From Herbert Gibson to Don Heriberto: Scottish-Argentine Connections in a Global Age

By Claire C. Arnold

In April of 1888 Herbert Gibson made a momentous decision. Writing in his personal diary, he switched from writing in English to writing in Spanish to declare that after seven years in Argentina he had “ceased to be Scottish” and “adopted a new country.” [1]  Over the following years, the newly fashioned Don Heriberto deepened this commitment to his adopted home. He participated in local politics, leading the school board in the nearby town of Ajó and later becoming mayor. He published a series of English-language books and articles promoting agriculture and stock-raising on the “vast smiling pampas” to British investors. [2] And he continued to advocate for local agricultural reforms in Spanish-language publications and newspaper articles. Still, Herbert’s transformation was not complete.  By 1891, he had reverted to keeping his diary in English, and when war broke out in Europe in 1914 he rushed back to Britain to be closer to his son.

Herbert’s dual identity speaks to his family’s long history in Argentina. His grandfather had first opened a branch of the family’s export business in Buenos Aires in 1818, a half century before Herbert’s arrival. His uncle had encouraged the family to purchase land outside the city in the 1820s, and his father had worked to establish a ranching business through the 1840s and 1850s before returning to Scotland. So, although Herbert had grown up in Britain, his arrival in Argentina must have felt like a homecoming of sorts. Like his forebears, Herbert quickly took to the rolling pampas, mild climate, and comfortable country life of an Argentinian rancher. Yet like the generations before him, he never completely cut ties with Britain either, travelling back and forth across the Atlantic to visit family and sending his children back for their education.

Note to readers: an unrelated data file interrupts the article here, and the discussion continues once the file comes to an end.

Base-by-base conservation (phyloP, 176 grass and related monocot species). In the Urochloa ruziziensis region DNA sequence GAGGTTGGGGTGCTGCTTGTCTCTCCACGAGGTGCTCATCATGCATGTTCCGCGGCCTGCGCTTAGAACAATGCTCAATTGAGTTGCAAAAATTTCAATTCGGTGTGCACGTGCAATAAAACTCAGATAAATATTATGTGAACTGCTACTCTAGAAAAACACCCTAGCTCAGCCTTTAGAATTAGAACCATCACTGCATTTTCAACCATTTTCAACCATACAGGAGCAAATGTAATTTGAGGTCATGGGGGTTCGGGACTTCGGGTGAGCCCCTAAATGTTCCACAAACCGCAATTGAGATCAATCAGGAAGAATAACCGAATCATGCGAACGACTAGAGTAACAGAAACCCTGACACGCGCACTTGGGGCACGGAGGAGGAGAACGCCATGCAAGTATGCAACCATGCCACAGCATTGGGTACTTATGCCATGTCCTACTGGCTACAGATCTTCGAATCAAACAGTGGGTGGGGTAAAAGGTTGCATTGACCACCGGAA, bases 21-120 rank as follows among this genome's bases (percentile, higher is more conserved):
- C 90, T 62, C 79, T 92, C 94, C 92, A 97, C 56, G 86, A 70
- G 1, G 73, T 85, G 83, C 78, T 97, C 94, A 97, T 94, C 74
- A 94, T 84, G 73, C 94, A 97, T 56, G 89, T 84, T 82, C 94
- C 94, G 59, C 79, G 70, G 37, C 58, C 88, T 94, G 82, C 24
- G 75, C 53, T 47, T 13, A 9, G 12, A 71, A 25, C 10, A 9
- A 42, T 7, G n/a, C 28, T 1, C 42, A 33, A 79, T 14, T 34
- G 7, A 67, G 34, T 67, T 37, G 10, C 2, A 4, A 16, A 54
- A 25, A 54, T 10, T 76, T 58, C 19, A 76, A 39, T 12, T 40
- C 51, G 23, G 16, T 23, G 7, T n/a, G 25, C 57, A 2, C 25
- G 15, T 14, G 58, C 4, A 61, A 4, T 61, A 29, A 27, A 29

Herbert was not the first Gibson to feel confused about the resulting identity. His uncle, returning to Glasgow in 1837 after a decade in Argentina, mused: “I don’t see how I can do anything here; I am unacquainted with manufacturing and any other business of this country, I don’t like the place, my repugnance to a residence here is little, if any, lessened after a year’s trial. I don’t know how it is but I don’t feel at home.” [3] Herbert’s father had returned reluctantly to Scotland in 1862 with a young family, and in his later years tried to live vicariously through his sons via a deluge of letters west. [4] Herbert himself remained torn between his affection for his adopted home, and the pull of personal ties to Scotland. Scottish? Argentinian? Expats? Migrants? The Gibsons were never quite sure where they stood.